Maybe it’s time to consider setting a PIN or using the face recognition or fingerprint scan that’s pre-installed on most mobile devices now. You can also use tracking apps should the worst happen; you may well get the device back!

4. Choose your friends carefully

This applies on and offline, but it does pay to think before you accept that friend request. 

Have a talk with your child about the people asking them to be friends online. Do you know the person? Why are they adding them? 

Some of the games they play might encourage meeting new people, which is okay in a safe environment—they might even end up becoming good friends! But if such friends ask them to go off the app and chat elsewhere, it could be risky. 

Reiterate that your kids don’t actually know these people, after all. And, even if they get a request from someone they thought they were already friends with, ensure they double-check before accepting their request. 

For instance, if it’s someone they can text or call to chat with, have them do so rather than solely conversing through an app or online platform. It could be someone impersonating their friend, or the friend may have been hacked; you never know. This technique is often used as a way to spread nasty viruses too.

5. Consider the apps you and your family use

Online activities in our free time are meant to be enjoyable. If they’re not, maybe ask why? Kids will often want to join the popular apps that their peers use, even when they may not be age appropriate. Unfortunately, they may not be ready for some of the content, language, or behavior they might encounter in different online spaces.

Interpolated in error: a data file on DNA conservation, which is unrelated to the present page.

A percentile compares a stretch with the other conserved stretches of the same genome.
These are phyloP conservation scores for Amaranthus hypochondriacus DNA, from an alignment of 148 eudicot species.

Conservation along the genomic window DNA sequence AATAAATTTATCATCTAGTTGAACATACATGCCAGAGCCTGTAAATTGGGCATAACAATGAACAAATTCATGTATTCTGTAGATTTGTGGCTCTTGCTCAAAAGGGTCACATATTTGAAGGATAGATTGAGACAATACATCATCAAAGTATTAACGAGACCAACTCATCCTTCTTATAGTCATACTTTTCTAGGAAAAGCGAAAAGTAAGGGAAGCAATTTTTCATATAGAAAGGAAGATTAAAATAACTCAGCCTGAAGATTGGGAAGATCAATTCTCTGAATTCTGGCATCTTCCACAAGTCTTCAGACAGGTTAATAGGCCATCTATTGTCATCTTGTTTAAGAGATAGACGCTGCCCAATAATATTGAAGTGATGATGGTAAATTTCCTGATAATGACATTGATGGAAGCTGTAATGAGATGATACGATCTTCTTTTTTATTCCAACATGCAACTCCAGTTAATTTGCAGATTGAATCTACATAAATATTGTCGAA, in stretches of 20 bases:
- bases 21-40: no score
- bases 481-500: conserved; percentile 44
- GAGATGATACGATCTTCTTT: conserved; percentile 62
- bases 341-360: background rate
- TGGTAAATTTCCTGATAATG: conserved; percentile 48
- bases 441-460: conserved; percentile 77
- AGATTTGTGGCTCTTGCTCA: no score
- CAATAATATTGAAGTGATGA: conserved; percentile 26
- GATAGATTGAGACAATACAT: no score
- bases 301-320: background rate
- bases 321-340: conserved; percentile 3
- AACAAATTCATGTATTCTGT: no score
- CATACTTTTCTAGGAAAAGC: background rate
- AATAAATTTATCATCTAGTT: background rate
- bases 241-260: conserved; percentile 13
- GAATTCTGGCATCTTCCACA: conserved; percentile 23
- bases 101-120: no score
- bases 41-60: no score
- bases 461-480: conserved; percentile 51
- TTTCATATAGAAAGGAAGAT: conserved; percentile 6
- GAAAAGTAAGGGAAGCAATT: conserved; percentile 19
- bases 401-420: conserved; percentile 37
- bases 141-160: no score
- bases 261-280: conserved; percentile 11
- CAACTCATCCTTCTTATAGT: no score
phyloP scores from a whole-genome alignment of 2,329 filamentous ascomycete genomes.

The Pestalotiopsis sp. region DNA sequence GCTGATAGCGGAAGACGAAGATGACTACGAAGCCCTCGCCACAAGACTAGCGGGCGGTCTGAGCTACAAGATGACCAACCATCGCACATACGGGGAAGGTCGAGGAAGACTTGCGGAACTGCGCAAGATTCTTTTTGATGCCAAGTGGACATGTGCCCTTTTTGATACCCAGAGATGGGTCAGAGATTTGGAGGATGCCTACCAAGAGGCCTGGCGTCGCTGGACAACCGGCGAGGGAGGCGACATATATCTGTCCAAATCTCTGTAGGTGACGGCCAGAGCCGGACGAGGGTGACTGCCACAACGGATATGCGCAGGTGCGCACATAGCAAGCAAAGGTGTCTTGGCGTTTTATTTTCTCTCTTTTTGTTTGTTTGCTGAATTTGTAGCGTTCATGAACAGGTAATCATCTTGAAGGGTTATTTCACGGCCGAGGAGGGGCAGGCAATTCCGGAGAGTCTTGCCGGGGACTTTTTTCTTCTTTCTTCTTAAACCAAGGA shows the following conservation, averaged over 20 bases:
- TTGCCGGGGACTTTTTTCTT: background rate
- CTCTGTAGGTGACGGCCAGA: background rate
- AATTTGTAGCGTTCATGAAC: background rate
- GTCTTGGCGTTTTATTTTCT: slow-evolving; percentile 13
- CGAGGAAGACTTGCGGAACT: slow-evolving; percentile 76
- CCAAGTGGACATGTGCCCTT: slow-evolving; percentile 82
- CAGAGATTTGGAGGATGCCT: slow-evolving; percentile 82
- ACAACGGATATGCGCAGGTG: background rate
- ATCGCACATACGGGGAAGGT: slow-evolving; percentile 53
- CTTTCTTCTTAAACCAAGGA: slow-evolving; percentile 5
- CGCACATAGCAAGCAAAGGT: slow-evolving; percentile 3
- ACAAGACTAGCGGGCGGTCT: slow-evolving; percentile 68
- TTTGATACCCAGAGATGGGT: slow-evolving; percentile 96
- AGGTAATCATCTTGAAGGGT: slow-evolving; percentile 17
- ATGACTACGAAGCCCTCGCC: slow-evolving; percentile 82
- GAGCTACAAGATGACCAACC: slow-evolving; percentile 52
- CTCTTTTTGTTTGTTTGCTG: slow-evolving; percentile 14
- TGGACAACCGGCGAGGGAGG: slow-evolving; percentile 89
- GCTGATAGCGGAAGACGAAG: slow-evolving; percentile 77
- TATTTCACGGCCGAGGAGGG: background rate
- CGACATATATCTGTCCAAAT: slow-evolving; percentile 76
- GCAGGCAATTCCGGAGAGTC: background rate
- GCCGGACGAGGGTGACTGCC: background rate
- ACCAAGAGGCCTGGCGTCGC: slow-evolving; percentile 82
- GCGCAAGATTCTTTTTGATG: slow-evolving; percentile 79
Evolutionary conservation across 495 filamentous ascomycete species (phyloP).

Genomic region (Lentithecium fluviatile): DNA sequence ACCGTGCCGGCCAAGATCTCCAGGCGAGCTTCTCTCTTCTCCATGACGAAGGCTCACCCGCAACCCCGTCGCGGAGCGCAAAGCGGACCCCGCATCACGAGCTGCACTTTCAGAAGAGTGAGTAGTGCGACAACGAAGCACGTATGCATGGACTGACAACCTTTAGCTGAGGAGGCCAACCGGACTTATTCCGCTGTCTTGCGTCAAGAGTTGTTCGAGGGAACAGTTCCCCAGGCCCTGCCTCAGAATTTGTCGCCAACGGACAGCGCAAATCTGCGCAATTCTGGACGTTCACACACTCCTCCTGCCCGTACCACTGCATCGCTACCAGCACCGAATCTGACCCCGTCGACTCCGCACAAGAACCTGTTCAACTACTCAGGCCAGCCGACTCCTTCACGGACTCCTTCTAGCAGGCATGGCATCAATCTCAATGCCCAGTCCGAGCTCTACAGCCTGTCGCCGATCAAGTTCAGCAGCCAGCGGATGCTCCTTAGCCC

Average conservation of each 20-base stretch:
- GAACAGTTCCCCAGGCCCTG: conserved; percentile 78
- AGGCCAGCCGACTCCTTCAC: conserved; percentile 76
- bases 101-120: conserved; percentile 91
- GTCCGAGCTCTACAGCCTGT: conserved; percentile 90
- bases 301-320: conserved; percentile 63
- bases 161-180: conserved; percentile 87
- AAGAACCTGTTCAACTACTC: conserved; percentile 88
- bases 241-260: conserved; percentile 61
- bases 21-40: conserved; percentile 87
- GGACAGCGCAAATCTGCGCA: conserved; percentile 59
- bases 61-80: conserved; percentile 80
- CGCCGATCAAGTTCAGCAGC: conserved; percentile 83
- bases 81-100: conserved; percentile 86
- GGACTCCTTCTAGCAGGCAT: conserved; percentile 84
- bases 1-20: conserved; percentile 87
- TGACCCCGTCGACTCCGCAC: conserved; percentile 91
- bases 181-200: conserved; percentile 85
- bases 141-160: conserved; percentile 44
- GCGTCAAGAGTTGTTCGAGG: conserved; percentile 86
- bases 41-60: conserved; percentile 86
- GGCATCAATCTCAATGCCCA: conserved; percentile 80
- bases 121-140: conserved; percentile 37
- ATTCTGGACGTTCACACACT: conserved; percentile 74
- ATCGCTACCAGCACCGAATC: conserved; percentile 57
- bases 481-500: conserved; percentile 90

This is a great opportunity to talk with your kids about what they like doing online and helping choose what’s right for them. For you, the parent, just be mindful of unrated apps and games—especially if they are just links online. Use credible apps that are directly downloaded from the App Store or Google Play store to make sure they aren’t full of nasties!

6. Spend time reading the small print and safety sections

We are all guilty of blowing past the fine print. But, make it a habit to take the time and read the terms and conditions before you tick that “OK” box. 

Are you happy with your information being shared with third parties? Is the app allowed to post your photographs elsewhere without your permission? Also, check out the rules and how to report anything that doesn’t seem right, and help your kids do the same.

7. Talk together about what to do if something worries them; keep that door open!

Show and encourage your kids to use the tools on the platforms they use, and make sure they know they can talk to you if something seems amiss. If they trust that you will help them and not get upset, they are far more likely to come to you if they need you.

With all of this, our goal is to help bring up a generation of kind, tech savvy, and confident internet users who can use their imaginations to create incredible experiences and connect positively with others . Thank you for your help!